If one were to attend the Cucurbitaceae family reunion, they’d have to feel slightly sorry for the humble cucumber. Unlike its cousins, the squash and zucchini, neither cucumber’s flavor nor texture improve upon cooking. At 95 percent water, it’s pretty bland in its raw form. And compared to the watermelon, its cousin on the fruit side of the family, cucumber is nowhere near as attractive, sweet, or flavorful.

But if you take the knobbly fruit — which is almost always misidentified as a vegetable — and look at it as a drinks ingredient, things change drastically. Cucumber’s subtle yet versatile flavor makes it a worthy addition to a number of spirits, beers, cocktails, and mixers.

Charles Gibb, Fever-Tree’s North American CEO, says cucumber’s profile aligns with current drinks trends. “It has those positive connotations of being clean, fresh, and simple,” Gibb says. Fever-Tree recently launched a light cucumber tonic water in its line of top-tier mixers.

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In 1999, marketing guru Steven Grasse debuted Hendrick’s Gin. The spirit was designed to evoke thoughts of an English garden, and is infused with rose and cucumber essences after distillation.

Gin and cucumber are frequent bedfellows, of course. Cucumber is a popular addition to cocktails like gin Collins, Pimm’s Cups, and even Gimlets or Gin & Tonics. When sliced, the once-ugly fruit transforms into an attractive garnish, providing refreshing flavors and an inviting appearance.

At Major Food Group’s Pool Lounge in Manhattan, the ingredient takes center stage in a drink once voted “Sexiest Cocktail in NYC.” Created by former director of bar operations Thomas Waugh, the cocktail, simply called “Cucumber,” mixes house-infused cucumber absinthe with lime juice and cane syrup, and is served in a coupe glass that has been carefully lined with delicate slices of baby cucumber.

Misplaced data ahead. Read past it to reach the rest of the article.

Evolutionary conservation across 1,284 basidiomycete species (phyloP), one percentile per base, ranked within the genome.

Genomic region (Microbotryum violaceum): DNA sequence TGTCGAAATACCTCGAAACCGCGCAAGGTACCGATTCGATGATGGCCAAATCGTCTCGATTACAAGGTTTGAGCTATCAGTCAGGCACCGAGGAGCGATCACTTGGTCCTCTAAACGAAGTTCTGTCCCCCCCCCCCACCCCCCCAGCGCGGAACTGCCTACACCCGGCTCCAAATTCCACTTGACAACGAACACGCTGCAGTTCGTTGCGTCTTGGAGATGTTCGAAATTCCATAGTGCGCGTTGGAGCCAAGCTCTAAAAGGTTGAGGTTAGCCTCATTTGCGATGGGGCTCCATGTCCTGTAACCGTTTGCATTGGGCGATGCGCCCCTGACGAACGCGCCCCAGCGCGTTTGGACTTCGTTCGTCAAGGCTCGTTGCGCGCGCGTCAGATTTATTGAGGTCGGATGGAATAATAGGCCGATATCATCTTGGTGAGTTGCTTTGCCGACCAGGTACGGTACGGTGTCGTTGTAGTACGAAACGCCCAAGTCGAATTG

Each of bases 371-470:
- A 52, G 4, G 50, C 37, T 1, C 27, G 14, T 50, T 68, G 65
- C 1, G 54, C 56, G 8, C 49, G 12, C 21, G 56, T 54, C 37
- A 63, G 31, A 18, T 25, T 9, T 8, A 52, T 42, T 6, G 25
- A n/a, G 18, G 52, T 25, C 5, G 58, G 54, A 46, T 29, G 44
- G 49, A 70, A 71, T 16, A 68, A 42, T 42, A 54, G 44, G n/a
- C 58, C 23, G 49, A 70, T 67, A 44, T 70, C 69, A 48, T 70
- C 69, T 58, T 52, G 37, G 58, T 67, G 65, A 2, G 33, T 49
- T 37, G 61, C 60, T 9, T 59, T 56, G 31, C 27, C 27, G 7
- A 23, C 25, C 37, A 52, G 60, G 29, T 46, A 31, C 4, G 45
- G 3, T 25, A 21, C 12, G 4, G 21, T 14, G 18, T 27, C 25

Brad Nugent, The Pool Lounge’s current beverage director, uses cucumber to add structure to cocktails. “It brings some sweetness and some tannins, whether you use the skins or not,” Nugent says, and its subtle flavor can add layers and complexity.

Cucumbers also play starring roles in certain styles of beer, particularly goses and berliner weisses. The fruit is often matched with lemon or lime, as in offerings from Westbrook, Folksbier, and Urban South.

“Cucumber’s flavor is so soft and light that it tones down [goses’] acidity, rounds out the flavor, and makes it pop,” explains Alex Flores, head brewer at Urban South brewery in New Orleans. For its Lime Cucumber Gose, the brewery juices organic cucumbers, removes the skins, seeds, and pulp, and then adds to the base beer after deaerating the juice. (This step is crucial, as the oxygen added during juicing can be detrimental to the flavor and stability of beer.)

Goses aren’t the only style in which cucumber succeeds. “I think it can work well in lighter beers and saisons — anything barrel fermented, really,” Flores says. “Even in a pale ale, if you were using some really bright Centennial hops, which tend to have a lot of lemon, lime, and grapefruit flavors, it would work.”


This iconic cocktail by Thomas Waugh admittedly takes time and a precise hand to prepare the glass with cucumber slices. But the end result is visually stunning and more than makes up for the effort.


  1. 1 ½ ounces cucumber-infused absinthe (recipe follows)
  2. 1 ounce lime juice
  3. ¾ ounce cane syrup
  4. 3 baby cucumber wheels (muddled)


  1. Muddle cucumber wheels in a shaker.
  2. Add all ingredients and shake well with ice.
  3. Strain into a coupe glass lined with thinly sliced baby cucumbers and a small amount of crushed ice

Cucumber-Infused Absinthe Ingredients

  • 10 ounces thinly sliced cucumber
  • 750 milliliters (1 bottle) absinthe

Cucumber-Infused Absinthe Directions

  1. Combine and steep for 24 hours.
  2. Strain out solids into a clean bottle, and store, covered, in the refrigerator.